Innovation can be, and should be, fun. Here is a 16 question “diagnostic tool” I published back in 2001 in my first book, 24/7 Innovation. It may help you assess just how innovative your organization is. It is, admittedly, quite tongue in cheek and not a serious diagnostic. But who knows, you might just learn something. Send this to your colleagues and see if they agree with your answers! International readers: Apologies for the American references and idioms.
1. You overhear two people talking about your company at lunch. They say:
A. “The people here are about as creative as a brick.”
B. “If we have one more brainstorming meeting, I’m going to go crazy.”
C. “They have come up with a lot of good ideas here.”
D. “Not only do they develop great ideas here, but they actually do something with them.”
2. When someone comes up with an innovative idea at your company, they…
A. are called into the boss’s office and told that that sort of thing isn’t done around here.
B. receive quite a few askance glances, but people think about their ideas in private.
C. are regarded with the same serious decorum that would be afforded any contributor.
D. are publicly recognized for their efforts.
3. If your organization were the Three Musketeers, what would your motto be?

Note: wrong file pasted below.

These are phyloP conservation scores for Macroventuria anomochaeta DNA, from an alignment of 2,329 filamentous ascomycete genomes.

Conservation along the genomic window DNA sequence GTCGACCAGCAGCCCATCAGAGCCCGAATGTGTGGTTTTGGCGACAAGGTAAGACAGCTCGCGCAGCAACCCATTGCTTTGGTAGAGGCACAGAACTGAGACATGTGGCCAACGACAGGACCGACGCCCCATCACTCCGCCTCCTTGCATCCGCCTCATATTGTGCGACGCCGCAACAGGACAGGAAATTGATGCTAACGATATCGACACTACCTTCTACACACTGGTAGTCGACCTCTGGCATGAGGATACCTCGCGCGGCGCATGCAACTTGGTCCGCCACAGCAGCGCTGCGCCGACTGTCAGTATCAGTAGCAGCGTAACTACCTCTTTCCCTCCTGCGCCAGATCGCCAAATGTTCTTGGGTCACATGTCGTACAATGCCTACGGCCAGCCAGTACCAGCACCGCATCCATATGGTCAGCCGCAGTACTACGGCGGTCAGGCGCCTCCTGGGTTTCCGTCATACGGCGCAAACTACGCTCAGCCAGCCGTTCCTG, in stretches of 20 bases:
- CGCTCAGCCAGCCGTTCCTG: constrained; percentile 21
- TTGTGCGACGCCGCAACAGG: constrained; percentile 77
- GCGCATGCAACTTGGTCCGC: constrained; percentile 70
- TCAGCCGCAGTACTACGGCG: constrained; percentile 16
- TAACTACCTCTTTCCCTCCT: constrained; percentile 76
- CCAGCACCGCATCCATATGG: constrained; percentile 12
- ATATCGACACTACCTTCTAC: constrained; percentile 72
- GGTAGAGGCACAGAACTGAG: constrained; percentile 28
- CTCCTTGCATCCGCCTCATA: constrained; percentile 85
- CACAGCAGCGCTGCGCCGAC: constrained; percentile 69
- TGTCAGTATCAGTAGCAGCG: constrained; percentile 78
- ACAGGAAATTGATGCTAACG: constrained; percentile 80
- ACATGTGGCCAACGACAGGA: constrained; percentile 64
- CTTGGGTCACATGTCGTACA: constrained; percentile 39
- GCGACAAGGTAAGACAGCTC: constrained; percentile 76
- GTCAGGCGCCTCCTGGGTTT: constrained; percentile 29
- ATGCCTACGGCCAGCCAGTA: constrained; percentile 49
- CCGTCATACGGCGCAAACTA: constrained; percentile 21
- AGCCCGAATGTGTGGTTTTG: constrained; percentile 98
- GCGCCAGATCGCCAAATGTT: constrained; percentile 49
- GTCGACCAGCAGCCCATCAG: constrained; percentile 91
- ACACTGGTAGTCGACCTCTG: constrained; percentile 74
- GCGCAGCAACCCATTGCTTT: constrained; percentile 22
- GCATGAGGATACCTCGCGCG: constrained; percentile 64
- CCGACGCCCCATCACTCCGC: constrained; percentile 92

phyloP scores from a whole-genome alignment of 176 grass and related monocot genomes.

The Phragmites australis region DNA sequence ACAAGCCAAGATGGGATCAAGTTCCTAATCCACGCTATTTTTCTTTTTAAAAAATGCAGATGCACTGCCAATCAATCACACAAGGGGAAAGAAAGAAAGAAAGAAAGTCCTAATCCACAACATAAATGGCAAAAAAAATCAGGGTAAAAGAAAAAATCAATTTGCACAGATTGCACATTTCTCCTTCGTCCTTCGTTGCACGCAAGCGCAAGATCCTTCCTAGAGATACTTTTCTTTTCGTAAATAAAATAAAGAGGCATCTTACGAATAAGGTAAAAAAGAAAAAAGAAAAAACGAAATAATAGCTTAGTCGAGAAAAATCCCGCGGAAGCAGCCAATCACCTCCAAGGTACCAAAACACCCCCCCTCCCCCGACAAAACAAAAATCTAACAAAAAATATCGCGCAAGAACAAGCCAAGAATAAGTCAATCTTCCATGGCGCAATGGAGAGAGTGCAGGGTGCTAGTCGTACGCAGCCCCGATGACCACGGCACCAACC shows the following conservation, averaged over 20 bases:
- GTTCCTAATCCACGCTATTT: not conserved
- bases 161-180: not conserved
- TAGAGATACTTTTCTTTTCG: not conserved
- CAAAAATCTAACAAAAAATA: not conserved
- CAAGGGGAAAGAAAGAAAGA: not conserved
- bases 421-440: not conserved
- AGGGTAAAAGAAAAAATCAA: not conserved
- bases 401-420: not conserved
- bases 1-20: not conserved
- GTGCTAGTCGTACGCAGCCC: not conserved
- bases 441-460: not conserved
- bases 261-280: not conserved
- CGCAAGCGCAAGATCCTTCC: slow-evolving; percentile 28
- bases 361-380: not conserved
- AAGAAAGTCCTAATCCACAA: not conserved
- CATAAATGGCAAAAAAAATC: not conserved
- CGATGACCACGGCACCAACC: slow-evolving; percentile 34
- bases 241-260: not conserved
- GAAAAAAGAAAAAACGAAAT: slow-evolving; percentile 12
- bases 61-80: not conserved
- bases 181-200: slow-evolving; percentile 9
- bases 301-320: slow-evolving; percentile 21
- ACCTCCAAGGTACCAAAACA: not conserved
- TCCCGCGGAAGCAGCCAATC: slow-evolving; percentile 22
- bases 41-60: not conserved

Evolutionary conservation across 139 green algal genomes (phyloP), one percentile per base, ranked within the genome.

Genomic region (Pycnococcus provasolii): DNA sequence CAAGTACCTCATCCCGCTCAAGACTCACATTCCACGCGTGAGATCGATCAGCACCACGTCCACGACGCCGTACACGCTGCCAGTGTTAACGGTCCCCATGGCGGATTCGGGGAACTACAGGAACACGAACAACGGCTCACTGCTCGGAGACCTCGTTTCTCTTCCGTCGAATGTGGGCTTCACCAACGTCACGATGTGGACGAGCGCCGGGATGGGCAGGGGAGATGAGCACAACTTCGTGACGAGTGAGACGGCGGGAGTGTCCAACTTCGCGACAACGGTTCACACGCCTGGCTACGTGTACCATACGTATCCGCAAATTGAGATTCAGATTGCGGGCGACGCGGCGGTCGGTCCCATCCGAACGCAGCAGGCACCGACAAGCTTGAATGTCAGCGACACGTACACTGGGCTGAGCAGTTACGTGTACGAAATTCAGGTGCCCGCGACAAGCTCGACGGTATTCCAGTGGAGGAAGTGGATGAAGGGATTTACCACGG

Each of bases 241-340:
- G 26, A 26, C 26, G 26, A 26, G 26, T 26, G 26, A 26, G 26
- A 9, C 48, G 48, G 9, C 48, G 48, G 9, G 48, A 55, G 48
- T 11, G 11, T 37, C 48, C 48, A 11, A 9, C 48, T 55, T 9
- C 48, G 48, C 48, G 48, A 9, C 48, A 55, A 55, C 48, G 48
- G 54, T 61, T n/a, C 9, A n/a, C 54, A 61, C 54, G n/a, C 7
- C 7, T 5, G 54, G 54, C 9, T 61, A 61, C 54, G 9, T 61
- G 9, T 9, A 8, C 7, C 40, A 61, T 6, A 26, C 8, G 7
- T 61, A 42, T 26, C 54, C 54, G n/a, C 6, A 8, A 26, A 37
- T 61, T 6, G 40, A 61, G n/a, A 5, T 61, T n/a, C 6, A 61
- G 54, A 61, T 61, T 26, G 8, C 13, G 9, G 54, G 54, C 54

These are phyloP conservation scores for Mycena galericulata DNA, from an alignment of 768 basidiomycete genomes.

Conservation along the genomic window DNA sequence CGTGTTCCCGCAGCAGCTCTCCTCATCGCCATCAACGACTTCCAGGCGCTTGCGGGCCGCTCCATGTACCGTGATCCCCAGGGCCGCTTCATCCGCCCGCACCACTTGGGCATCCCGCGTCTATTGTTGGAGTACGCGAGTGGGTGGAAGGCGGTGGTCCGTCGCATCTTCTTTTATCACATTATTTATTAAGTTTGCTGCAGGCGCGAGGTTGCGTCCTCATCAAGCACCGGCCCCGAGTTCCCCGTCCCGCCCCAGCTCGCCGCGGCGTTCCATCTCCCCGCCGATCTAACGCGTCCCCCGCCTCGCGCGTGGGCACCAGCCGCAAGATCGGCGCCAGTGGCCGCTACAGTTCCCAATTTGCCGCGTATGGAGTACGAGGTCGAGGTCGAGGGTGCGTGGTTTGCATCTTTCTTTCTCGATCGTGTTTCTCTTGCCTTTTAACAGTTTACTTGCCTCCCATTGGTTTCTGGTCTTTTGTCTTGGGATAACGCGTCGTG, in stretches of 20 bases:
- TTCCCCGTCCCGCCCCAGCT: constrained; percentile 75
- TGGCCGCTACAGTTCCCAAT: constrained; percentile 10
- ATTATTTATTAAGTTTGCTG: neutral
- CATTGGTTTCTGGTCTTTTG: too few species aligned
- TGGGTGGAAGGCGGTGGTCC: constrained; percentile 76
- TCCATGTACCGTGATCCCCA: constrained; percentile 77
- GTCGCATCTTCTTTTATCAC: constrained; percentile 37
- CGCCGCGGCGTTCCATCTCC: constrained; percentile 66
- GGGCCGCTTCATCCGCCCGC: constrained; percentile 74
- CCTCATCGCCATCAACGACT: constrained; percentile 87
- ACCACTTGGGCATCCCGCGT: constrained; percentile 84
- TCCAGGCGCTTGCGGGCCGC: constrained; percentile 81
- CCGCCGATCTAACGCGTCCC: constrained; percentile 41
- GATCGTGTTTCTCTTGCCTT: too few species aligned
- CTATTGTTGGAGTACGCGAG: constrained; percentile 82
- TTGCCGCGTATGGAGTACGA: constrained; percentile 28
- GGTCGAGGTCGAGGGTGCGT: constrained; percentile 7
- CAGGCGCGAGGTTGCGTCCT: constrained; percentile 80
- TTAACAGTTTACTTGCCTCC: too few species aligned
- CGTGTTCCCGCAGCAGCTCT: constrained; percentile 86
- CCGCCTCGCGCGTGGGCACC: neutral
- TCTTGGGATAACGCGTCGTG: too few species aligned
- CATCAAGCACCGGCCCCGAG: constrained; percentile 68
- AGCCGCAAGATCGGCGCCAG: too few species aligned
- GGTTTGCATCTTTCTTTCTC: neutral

A. One for one
B. One for all
C. All for one
D. All for one and one for all
4. You propose to your department head that you schedule a two-day idea-generation session for an important business need. S/he:
A. Says (after s/he has stopped laughing), “How’s that again?”
B. Explains, “We didn’t plan for that in our budget or workplans. But if you can find the time on your own, let me know how it goes.”
C. Says, “I think that’s a great idea. We have a small contingency budget set up specifically for this type of thing.”
D. Says, “That’s a great idea. Not only will we give you some seed money, but we will also assign a VP who will sponsor and drive the change.”
5. If you were to schedule an idea-generation session tomorrow for your company, what equipment would be readily available?
A. Flip-charts and pens
B. Audio (to play CDs to set the tone for the meeting)
C. Digital imaging (to capture ideas in their creative context)
D. A conference room specifically designed for idea-generating sessions
6. You have conceived a very innovative idea for your company. Your cynical friend starts a pool that tracks the odds of a successful implementation. The resulting odds are:
A. One in a million
B. One in a hundred
C. Even money
D. Sell your Google stock and put it here
7. Your work area is like:
A. An assembly line
B. A library
C. A bakery
D. A design studio
8. You have just walked out of an innovation meeting at your company and bump into a co-worker you haven’t seen for a while. S/he asks, “So how did you get picked for this?” You reply:
A. “I screwed up on my last deliverable, and this is my penance.”
B. “I was standing by the water cooler one minute too long.”
C. “I was selected from a list of volunteers.”
D. “They liked my idea so much, they wanted me to lead the effort to flesh it out.”
9. If you had a question about innovation, who would you talk to?
B. The goofy guy with the scented markers and koosh balls on his desk